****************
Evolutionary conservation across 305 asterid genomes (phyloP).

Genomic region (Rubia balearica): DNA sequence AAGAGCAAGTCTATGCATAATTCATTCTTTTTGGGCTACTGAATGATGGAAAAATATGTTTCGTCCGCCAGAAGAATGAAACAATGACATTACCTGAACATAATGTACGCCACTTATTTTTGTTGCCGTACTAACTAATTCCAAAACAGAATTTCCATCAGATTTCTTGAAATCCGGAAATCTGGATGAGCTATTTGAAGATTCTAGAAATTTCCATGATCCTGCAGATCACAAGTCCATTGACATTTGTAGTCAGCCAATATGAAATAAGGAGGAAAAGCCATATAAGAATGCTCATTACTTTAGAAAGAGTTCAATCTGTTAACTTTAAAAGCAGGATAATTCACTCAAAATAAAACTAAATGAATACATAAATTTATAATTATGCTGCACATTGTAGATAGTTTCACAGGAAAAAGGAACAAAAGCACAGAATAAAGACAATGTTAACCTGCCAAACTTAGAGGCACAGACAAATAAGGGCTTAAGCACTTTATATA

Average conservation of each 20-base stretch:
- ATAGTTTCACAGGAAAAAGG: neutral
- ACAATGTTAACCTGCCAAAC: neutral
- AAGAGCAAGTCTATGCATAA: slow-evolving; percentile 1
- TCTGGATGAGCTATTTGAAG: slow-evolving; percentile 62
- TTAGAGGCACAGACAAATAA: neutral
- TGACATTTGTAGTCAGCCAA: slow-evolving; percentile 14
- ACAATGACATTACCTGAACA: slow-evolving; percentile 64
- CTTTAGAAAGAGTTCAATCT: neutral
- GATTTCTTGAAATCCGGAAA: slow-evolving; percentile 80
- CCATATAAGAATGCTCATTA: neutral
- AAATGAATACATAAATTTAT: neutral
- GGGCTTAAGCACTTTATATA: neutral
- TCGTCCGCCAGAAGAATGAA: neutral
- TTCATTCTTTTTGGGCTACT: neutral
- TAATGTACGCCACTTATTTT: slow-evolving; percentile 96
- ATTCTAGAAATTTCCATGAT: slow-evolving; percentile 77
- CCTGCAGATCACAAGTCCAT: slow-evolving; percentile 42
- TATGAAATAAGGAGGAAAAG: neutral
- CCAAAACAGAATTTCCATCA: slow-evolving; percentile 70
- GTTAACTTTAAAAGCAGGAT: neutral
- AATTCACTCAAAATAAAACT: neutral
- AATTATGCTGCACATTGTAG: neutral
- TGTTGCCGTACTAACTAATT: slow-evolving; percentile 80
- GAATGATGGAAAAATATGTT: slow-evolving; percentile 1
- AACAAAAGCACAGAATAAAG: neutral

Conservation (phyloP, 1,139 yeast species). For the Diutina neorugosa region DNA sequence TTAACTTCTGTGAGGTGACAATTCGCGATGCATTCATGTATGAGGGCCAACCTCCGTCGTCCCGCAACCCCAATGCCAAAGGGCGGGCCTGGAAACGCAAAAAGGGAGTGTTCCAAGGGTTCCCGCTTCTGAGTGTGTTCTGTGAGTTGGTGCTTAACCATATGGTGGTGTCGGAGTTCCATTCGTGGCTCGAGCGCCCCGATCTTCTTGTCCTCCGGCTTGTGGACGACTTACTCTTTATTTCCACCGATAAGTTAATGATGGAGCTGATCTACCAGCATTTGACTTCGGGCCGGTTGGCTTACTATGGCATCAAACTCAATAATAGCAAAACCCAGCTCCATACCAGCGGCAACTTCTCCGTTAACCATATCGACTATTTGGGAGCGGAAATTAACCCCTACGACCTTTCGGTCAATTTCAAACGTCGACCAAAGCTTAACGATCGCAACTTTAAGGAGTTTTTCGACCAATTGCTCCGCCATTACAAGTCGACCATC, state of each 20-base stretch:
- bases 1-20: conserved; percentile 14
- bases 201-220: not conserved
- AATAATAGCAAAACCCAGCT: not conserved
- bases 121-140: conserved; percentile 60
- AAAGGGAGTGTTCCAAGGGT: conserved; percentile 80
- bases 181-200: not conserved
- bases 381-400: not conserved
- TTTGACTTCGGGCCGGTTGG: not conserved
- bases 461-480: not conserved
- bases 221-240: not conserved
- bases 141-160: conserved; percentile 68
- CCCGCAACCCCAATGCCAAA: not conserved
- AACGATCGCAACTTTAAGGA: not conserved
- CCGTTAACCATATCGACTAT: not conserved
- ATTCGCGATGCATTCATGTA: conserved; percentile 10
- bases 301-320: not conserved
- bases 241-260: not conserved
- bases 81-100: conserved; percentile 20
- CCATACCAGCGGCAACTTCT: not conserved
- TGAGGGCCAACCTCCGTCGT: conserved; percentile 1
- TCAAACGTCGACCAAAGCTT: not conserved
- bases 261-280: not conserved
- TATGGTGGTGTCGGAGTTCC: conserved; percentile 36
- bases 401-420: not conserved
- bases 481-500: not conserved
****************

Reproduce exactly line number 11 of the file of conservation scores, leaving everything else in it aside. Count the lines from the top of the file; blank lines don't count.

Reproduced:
- CTTTAGAAAGAGTTCAATCT: neutral